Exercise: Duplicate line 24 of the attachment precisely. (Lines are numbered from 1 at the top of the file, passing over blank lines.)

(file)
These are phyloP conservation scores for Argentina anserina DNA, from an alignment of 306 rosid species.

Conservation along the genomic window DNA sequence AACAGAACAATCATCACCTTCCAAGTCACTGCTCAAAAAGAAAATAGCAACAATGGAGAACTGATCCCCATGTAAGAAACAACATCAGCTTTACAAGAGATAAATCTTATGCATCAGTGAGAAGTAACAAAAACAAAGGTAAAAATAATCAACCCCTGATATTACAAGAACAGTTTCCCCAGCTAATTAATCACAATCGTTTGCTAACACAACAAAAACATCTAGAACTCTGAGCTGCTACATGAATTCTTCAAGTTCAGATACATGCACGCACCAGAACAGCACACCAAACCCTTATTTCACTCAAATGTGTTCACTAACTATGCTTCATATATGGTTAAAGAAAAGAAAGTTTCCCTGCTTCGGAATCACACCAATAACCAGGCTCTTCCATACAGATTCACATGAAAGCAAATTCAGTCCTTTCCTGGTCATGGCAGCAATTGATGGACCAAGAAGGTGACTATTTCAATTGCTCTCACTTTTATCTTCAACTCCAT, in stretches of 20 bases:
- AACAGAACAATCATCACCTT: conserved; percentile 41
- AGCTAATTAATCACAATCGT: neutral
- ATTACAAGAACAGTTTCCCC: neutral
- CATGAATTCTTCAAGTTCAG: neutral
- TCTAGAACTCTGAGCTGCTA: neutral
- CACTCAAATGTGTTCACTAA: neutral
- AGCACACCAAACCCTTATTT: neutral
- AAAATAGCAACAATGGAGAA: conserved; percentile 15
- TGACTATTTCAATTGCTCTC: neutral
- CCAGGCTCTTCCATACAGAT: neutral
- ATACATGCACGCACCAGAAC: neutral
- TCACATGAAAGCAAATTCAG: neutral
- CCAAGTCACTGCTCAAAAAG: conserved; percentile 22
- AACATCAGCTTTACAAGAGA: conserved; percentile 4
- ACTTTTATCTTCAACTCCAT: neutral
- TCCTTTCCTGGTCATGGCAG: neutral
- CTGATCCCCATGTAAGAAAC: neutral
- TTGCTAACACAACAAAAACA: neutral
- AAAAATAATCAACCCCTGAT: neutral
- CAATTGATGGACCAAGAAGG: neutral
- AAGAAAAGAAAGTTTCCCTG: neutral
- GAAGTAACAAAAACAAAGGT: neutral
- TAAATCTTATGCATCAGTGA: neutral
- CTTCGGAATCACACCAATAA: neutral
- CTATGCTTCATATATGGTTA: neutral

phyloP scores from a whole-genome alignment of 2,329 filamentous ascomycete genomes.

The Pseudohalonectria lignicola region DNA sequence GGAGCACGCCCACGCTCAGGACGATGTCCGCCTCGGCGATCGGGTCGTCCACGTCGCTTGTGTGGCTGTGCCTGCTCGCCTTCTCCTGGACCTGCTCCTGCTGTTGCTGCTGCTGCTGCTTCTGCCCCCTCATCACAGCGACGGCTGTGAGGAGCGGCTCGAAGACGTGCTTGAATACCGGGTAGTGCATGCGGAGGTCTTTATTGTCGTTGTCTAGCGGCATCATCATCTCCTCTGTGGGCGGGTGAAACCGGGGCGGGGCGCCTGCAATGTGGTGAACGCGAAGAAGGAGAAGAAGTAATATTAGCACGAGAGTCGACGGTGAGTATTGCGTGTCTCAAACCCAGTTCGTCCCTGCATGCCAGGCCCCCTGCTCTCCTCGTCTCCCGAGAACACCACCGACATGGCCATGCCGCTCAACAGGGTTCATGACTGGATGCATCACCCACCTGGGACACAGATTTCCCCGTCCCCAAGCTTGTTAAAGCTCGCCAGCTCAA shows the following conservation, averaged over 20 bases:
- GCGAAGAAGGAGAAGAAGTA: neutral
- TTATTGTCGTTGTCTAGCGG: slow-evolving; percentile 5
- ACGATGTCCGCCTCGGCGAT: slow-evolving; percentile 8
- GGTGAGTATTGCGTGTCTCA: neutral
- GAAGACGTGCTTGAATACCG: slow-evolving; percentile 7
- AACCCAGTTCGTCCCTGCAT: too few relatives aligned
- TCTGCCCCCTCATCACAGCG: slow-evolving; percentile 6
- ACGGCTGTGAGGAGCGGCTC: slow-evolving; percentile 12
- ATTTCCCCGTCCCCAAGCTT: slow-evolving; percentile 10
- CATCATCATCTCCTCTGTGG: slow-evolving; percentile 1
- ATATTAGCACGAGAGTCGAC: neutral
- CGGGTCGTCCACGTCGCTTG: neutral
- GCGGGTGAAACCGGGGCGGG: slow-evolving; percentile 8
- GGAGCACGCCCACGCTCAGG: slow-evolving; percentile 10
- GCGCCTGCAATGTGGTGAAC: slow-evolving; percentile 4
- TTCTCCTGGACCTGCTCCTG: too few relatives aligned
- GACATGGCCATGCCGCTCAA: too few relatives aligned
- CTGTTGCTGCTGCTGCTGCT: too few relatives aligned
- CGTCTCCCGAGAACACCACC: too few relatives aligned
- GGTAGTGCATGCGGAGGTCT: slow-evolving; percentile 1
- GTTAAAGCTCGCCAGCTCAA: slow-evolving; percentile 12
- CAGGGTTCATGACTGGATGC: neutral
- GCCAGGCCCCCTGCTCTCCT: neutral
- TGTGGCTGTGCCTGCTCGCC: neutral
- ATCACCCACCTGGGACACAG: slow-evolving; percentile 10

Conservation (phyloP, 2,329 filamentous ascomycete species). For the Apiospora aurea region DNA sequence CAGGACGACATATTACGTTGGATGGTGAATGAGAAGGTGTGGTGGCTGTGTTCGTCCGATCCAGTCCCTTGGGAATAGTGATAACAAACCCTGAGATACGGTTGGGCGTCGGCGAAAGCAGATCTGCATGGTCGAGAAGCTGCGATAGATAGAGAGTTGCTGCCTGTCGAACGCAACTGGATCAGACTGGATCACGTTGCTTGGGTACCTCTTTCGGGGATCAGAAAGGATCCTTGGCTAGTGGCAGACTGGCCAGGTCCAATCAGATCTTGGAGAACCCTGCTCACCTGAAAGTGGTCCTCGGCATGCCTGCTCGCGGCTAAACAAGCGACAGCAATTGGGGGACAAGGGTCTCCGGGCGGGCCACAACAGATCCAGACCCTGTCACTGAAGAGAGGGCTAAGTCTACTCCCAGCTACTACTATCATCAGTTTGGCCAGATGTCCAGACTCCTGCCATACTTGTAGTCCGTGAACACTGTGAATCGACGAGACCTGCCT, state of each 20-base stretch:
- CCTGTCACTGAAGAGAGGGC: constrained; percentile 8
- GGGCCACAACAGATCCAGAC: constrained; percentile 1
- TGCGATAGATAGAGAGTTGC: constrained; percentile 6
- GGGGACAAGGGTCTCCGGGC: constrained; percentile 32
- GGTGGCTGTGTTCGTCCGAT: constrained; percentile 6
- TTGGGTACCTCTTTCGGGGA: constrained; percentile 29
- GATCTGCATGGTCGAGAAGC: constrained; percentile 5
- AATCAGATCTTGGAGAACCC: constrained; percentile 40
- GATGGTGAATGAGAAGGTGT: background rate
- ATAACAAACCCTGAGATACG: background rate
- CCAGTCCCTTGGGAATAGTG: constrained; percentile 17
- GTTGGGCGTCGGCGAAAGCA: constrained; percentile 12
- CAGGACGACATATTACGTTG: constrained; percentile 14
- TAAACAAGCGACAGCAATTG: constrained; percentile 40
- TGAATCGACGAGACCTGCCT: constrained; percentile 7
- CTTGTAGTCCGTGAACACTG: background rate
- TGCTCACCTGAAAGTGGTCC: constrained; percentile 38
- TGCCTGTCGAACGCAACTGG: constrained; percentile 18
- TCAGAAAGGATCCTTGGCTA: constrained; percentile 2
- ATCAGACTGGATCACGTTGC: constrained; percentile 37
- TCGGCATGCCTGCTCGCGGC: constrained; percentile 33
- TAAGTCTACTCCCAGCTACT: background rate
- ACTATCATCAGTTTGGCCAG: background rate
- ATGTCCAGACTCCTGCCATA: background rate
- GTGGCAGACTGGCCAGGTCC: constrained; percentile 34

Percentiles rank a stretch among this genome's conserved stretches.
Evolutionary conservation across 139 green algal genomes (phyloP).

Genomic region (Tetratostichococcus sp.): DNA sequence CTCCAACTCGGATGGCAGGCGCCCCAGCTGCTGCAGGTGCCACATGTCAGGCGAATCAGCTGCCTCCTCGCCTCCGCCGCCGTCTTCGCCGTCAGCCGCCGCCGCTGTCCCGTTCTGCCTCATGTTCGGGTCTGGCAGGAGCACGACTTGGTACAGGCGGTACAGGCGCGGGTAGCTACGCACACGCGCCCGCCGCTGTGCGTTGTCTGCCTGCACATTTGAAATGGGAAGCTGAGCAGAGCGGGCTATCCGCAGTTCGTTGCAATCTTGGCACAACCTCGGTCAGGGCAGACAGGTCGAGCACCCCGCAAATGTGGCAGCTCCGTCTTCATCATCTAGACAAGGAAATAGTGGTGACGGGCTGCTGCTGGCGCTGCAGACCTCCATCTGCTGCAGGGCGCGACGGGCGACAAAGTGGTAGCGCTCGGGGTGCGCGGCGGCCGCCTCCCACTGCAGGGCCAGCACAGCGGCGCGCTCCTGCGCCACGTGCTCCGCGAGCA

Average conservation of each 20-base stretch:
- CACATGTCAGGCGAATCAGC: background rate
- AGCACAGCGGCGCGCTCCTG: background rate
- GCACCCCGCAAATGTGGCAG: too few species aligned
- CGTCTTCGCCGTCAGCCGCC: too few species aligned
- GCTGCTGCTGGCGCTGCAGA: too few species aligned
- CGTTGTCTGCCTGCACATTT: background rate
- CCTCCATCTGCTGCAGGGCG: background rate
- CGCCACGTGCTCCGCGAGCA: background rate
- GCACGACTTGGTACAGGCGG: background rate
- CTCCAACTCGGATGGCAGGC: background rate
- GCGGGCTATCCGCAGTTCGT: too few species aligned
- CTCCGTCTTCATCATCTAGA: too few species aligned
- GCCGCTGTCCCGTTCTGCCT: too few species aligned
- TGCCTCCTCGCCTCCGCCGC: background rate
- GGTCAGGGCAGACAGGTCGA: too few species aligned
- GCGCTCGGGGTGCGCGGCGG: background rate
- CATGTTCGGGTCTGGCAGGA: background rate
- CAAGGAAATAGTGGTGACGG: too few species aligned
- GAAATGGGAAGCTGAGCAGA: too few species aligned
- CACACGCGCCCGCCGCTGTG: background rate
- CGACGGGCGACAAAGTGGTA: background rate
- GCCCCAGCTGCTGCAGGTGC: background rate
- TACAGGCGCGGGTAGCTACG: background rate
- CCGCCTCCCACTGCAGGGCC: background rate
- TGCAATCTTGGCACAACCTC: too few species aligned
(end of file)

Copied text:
- GAAGTAACAAAAACAAAGGT: neutral